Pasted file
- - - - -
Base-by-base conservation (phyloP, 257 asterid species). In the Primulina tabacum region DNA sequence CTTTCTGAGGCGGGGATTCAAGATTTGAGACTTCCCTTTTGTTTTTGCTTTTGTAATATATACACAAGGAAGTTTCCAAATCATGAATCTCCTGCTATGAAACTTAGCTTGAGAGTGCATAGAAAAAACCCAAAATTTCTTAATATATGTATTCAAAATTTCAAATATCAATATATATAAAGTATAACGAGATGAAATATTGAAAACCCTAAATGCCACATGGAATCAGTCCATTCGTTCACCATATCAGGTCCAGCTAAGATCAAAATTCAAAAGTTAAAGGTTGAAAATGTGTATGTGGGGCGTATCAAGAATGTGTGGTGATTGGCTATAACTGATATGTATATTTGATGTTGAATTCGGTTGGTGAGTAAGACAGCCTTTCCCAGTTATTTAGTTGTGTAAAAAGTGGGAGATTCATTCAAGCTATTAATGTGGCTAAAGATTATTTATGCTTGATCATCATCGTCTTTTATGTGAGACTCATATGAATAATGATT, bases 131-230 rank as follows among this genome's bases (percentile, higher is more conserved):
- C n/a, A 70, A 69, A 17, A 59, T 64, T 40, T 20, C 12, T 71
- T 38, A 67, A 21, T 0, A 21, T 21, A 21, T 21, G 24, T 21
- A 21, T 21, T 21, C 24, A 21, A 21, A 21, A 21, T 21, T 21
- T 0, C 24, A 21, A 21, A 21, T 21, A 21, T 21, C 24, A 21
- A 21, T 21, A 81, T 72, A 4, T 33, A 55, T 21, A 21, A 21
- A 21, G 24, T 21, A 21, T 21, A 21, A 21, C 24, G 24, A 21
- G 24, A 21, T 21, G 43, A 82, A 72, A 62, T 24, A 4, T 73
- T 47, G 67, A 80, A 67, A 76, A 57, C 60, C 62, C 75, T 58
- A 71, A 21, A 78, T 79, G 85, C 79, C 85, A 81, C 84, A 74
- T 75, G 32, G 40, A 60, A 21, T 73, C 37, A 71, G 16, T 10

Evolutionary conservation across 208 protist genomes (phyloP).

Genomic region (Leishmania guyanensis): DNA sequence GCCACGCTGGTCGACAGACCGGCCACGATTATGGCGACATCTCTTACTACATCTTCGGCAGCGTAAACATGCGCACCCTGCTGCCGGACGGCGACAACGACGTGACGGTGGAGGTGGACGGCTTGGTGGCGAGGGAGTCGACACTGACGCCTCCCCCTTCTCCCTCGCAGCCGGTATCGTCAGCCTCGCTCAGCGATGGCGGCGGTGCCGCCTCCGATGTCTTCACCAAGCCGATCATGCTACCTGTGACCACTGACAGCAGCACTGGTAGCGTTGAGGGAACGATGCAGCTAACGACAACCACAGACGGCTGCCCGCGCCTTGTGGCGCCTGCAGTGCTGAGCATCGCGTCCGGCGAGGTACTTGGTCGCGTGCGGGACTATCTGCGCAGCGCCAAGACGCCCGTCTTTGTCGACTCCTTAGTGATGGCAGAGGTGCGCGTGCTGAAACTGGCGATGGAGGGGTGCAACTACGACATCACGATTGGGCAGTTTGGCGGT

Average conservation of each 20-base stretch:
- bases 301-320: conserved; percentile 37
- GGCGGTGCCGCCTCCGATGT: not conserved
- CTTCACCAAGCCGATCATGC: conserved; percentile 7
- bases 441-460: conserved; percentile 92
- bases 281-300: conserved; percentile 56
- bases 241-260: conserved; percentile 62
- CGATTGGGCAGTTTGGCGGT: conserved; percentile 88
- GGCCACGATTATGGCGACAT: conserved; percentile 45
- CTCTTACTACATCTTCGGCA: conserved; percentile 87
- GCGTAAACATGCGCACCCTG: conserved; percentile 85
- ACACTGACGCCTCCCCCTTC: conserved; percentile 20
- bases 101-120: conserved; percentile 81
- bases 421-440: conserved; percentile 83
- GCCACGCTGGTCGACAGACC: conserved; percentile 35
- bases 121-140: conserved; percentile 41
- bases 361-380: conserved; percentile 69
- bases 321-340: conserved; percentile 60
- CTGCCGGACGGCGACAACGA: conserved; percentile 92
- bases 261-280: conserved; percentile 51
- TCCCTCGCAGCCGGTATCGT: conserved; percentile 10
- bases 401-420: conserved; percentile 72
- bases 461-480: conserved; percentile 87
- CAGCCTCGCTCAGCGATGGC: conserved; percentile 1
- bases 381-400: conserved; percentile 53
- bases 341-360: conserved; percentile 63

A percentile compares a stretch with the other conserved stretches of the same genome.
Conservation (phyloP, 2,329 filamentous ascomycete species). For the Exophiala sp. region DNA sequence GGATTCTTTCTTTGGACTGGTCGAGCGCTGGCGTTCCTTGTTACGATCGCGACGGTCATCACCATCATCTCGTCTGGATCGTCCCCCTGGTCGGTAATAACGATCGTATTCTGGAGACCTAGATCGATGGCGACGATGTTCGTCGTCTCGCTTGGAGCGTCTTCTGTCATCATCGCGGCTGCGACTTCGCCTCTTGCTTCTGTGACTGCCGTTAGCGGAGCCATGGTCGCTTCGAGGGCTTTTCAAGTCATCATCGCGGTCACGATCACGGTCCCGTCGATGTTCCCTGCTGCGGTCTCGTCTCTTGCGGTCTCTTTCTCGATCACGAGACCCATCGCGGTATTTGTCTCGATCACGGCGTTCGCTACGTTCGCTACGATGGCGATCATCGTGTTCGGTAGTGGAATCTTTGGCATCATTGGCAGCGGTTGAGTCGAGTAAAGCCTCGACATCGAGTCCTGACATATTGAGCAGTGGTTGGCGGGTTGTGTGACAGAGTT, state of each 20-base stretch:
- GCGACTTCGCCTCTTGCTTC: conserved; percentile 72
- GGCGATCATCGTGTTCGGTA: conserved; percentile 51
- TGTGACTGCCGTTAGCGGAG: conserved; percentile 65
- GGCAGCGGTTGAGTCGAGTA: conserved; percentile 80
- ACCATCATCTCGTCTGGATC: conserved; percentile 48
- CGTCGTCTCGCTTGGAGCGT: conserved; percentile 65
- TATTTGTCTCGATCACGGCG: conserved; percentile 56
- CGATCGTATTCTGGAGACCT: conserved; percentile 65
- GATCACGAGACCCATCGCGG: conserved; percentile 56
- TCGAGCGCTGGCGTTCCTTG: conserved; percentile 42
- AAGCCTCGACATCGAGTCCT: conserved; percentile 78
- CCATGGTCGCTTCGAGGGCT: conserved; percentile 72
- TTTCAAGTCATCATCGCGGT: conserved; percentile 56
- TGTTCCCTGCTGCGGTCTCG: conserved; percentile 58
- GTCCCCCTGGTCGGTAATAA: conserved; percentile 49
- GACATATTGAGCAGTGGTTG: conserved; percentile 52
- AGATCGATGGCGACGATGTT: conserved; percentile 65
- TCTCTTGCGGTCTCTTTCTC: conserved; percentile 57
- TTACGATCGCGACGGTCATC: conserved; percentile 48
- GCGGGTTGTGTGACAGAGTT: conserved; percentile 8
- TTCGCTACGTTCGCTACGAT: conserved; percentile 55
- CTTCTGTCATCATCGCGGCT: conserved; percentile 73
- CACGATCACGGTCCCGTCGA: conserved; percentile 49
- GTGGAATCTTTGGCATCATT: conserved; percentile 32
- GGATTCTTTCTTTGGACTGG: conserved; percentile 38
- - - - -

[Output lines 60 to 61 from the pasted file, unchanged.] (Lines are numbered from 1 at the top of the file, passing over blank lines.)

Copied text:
- TTACGATCGCGACGGTCATC: conserved; percentile 48
- GCGGGTTGTGTGACAGAGTT: conserved; percentile 8